This study was done between Oct to Dec 2010. After taking permission from Institutional Ethics Committee, all drug promotional materials distributed by medical representatives of pharmaceutical companies at various out patient departments (OPDs) of New Civil Hospital and Govt. Medical College, Surat were collected. Drug promotional materials related to medical and surgical instruments were excluded from the study. Each drug promotional material was appraised by the first author (J. K) for reporting of RRR, ARR, and NNT. Relative risk reduction shows that how much risk is reduced in the experimental group (drug) as compared to control group (comparator drug or placebo). Suppose 40% of control group subjects died and 20% of experimental group subjects died then relative risk reduction will be 50%. Absolute risk reduction denotes absolute difference in the outcome between control and experimental group in the above example ARR will be 20%, that is, (40 to 20%). Number needed to treat calculates the number of patients that would need to be treated to prevent one bad outcome (death in this example) and it can be calculated by the formula 1/ARR. So in this case NNT is 5 (1/0.20). It was also seen that whether on the basis of given data RRR, ARR, or NNT can be calculated. All these advertisements were rechecked by the second author (D. S.) (K=0.84) and discrepancies were resolved by consensus.
Three hundred and forty-seven drug promotional materials of 256 different products were analyzed for reporting of change in clinical outcomes. Out of 347 promotional material 38 (10.9%, 95% CI 8% to 14.6%) drug promotional materials reported change in clinical outcomes. Relative risk reduction was exclusively reported in 14 (36%) drug promotional materials. In 6 (15.7%) promotional materials though only relative risk was reported but ARR and NNT could be calculated by given data in graph or in text. In rest 18 (47%) drug promotional materials nothing out of RRR, ARR, and NNT was reported exclusively but all three parameters could be calculated by given data in graph/table/text. In none of the promotional materials ARR or NNT was reported exclusively.
This study shows that clinical outcomes are not reported frequently in drug promotional materials distributed by pharmaceutical companies and this finding is supported from other studies done with the similar objectives.  Relative risk reduction is reported frequently but a knowledgeable clinician can calculate ARR and NNT from given data. There may be various reasons for reporting the results as RRR one of the important reasons is that in the case of RRR even the small difference can be shown more impressive in the form of percentage reduction or increase. Clinicians should be trained regarding the critical appraisal of drug promotional materials distributed by pharmaceutical companies as well as drug advertisements published in medical journals so that they can take the decision based on evidence while prescribing drugs to his patients. Pharmaceutical companies should report quantitative data in there drug promotional materials so that the confusion and error created because of qualitative data can be decreased.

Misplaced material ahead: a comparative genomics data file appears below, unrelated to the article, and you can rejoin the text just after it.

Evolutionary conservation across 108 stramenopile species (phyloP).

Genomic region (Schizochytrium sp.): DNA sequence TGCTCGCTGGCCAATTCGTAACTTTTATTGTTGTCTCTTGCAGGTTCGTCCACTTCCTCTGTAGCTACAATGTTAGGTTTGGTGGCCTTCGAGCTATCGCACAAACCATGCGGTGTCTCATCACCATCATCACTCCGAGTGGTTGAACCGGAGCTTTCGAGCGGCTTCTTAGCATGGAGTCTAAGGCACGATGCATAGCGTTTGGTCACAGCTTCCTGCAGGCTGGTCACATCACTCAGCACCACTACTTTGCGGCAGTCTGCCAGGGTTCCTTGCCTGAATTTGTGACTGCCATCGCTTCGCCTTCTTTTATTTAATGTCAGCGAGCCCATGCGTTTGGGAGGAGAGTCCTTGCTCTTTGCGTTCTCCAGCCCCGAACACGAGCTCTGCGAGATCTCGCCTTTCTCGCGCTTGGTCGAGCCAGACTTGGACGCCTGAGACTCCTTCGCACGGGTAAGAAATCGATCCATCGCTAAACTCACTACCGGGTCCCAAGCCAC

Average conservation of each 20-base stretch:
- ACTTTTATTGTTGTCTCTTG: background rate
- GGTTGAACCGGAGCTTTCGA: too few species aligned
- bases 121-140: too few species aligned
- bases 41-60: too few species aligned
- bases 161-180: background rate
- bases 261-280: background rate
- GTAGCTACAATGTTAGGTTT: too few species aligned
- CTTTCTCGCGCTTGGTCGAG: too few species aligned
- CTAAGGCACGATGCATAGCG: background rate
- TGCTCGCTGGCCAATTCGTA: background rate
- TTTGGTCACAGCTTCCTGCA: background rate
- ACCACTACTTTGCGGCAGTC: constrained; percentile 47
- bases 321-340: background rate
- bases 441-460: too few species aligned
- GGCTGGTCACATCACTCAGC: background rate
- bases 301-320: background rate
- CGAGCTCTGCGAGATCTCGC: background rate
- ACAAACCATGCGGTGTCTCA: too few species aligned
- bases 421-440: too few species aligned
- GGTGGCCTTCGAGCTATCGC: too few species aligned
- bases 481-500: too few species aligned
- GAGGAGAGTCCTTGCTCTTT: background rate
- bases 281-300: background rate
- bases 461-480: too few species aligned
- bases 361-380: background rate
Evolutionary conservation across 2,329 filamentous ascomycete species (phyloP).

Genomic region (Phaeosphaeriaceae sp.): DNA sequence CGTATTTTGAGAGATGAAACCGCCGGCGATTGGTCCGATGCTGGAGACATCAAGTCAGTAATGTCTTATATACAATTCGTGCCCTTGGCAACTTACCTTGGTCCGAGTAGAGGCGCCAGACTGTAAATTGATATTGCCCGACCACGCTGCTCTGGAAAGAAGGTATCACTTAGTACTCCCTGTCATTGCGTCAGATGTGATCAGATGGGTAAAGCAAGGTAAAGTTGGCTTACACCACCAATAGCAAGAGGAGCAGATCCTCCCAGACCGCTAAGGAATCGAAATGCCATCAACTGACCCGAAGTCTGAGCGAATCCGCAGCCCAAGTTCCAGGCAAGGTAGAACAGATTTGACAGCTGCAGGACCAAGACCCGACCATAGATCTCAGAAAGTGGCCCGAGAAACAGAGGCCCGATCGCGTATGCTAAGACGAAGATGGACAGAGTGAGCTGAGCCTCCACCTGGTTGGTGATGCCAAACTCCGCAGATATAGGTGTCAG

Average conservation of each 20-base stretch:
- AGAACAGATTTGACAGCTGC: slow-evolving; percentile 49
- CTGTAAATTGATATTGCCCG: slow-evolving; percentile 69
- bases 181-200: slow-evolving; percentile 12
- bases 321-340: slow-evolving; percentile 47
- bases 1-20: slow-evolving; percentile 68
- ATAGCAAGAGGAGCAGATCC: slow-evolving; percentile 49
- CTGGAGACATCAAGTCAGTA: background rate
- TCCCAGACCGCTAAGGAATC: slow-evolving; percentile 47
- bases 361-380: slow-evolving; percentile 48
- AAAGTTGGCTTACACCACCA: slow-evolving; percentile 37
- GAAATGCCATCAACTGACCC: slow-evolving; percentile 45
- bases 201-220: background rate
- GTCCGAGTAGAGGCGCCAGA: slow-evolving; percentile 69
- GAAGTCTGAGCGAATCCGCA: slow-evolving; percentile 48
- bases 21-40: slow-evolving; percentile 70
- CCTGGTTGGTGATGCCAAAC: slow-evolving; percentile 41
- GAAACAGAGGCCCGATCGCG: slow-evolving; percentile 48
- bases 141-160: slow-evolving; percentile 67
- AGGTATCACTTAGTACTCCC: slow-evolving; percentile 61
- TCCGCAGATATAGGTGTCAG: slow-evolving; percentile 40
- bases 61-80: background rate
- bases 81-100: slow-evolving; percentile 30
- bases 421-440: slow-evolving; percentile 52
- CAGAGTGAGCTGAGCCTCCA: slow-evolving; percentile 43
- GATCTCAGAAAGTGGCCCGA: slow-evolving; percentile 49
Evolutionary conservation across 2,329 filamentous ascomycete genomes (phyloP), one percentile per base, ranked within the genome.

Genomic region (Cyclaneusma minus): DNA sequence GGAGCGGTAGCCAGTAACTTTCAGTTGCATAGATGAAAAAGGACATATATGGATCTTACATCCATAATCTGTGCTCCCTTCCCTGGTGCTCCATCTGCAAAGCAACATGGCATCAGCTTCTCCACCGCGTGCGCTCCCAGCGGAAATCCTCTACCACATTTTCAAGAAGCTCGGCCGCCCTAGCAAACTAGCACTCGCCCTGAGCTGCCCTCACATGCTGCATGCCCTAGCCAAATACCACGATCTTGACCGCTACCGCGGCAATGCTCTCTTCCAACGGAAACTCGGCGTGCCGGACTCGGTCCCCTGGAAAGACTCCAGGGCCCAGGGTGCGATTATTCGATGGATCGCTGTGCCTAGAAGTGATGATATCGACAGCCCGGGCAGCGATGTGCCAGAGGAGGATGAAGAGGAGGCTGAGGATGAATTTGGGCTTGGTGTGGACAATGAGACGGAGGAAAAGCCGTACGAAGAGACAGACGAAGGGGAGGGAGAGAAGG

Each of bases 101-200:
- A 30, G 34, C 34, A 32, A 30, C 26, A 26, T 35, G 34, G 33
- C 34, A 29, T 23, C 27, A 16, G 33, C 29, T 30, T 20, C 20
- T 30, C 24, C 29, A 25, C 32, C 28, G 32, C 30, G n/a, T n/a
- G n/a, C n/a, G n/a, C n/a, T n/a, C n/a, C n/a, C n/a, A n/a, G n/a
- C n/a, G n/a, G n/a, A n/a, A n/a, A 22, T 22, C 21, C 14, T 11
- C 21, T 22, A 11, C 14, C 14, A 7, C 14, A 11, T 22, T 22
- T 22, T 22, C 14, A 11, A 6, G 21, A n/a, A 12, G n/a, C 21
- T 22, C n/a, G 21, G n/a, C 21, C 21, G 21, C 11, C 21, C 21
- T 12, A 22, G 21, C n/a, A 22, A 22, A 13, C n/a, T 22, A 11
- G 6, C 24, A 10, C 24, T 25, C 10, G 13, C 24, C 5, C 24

| :: References|| |
|1.||Lankinen KS, Levola T, Marttinen K, Puumalainen I, Helin-Salmivaara A. Industry guidelines, laws and regulations ignored: Quality of drug advertising in medical journals. Pharmacoepidemiol Drug Saf 2004;13:789-95. |
|2.||Othman N, Vitry A, Roughead EE. Quality of Pharmaceutical Advertisements in Medical Journals: A Systematic Review. PLoS ONE 2009;4:e6350. |
|3.||Kessler KM, Kessler DK. Definition and axioms of net treatment benefit. Clin Pharmacol Ther 2001;69:1-6. |
|4.||Gutknecht DR. Evidence-based advertising? A survey of four major journals. J Am Board Fam Pract 2001;14:197-200. |